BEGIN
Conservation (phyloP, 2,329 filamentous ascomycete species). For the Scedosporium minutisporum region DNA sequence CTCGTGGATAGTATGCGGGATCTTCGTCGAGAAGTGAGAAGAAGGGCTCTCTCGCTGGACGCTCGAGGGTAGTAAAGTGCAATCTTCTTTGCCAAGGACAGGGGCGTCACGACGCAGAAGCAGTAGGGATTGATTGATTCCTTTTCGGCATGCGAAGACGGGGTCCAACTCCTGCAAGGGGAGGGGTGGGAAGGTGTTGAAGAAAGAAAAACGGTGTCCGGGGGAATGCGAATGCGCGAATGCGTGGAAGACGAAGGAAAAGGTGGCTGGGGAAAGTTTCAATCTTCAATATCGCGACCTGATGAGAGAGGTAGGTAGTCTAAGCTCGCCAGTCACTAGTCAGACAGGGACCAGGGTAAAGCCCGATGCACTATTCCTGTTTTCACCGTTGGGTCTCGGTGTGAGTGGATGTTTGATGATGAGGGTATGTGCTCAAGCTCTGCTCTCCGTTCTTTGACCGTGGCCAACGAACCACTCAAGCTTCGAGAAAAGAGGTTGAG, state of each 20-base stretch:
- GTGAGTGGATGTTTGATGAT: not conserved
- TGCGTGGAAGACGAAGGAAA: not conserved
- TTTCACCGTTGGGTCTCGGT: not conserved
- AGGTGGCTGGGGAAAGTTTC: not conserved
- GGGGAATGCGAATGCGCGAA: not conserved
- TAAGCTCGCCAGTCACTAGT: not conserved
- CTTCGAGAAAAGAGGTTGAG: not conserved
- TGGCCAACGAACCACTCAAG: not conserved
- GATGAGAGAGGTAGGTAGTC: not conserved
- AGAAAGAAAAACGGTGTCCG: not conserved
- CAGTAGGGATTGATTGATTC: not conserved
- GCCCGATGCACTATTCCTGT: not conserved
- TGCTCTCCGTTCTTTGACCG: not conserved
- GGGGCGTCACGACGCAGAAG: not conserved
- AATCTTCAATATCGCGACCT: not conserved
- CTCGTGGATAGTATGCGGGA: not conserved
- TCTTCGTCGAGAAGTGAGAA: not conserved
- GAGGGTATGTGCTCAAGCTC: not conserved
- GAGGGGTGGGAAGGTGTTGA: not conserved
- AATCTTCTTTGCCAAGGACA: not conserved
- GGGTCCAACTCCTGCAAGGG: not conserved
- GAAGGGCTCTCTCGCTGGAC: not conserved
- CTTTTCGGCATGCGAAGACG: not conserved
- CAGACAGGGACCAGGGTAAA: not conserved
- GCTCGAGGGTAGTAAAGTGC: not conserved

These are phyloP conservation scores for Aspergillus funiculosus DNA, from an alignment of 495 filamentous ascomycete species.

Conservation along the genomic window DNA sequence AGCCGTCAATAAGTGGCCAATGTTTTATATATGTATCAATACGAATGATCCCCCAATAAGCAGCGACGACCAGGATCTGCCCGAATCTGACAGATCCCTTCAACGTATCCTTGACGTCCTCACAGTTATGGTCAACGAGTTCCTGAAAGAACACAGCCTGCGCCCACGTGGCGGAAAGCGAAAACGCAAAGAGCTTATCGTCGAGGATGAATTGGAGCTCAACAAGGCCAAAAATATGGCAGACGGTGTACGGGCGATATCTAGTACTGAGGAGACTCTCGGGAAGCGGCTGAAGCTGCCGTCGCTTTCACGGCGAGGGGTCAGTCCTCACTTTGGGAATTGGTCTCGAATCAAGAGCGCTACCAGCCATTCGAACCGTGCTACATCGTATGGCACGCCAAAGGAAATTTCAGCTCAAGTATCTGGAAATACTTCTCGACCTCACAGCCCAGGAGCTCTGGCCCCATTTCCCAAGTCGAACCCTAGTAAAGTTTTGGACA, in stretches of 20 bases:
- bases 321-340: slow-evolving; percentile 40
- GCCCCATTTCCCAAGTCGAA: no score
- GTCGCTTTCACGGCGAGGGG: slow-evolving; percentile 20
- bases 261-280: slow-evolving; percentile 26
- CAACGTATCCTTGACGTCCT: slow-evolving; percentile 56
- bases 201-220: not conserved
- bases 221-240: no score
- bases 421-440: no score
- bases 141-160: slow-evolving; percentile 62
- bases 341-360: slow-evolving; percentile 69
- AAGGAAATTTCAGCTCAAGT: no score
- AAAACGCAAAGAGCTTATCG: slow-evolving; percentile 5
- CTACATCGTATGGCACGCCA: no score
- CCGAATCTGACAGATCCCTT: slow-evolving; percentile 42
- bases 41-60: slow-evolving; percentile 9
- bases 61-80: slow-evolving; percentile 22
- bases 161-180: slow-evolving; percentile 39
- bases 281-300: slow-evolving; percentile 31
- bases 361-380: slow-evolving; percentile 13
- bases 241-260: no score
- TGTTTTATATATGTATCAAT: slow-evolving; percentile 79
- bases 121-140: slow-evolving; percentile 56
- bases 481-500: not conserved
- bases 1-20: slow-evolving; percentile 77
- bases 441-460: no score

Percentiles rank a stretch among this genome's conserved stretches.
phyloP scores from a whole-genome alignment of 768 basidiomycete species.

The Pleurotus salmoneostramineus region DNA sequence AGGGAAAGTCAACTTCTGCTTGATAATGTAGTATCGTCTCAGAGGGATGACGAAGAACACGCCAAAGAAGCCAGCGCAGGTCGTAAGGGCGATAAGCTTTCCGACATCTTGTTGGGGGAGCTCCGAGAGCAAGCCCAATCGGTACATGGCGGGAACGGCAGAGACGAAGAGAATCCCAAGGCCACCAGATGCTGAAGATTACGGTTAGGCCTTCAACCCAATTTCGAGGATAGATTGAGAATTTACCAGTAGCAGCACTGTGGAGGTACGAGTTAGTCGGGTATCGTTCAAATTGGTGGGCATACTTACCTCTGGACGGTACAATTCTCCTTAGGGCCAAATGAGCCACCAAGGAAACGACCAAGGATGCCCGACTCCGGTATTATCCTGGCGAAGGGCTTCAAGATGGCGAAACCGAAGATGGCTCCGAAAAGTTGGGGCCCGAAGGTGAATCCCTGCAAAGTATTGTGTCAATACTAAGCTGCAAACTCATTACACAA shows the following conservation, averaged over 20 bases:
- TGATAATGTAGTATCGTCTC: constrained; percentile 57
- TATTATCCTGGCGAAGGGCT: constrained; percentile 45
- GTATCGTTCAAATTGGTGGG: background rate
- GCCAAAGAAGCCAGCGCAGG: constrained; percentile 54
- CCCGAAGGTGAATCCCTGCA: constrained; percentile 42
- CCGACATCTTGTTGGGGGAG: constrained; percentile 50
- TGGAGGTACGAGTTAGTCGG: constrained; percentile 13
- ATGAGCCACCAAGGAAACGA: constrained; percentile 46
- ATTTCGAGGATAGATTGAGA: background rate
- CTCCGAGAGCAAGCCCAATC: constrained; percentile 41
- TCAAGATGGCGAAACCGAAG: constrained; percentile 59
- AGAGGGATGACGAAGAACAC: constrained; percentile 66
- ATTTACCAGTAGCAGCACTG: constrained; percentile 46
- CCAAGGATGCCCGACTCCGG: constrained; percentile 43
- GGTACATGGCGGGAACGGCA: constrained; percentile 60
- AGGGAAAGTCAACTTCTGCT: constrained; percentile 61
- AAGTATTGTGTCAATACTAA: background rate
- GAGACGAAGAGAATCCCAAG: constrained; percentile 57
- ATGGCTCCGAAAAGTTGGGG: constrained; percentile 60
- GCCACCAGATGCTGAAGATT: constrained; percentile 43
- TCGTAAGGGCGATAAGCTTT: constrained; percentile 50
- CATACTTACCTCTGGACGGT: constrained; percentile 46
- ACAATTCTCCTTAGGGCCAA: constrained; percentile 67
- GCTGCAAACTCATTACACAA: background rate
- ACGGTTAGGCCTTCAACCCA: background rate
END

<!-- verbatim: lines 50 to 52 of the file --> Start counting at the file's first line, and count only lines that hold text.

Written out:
- bases 121-140: slow-evolving; percentile 56
- bases 481-500: not conserved
- bases 1-20: slow-evolving; percentile 77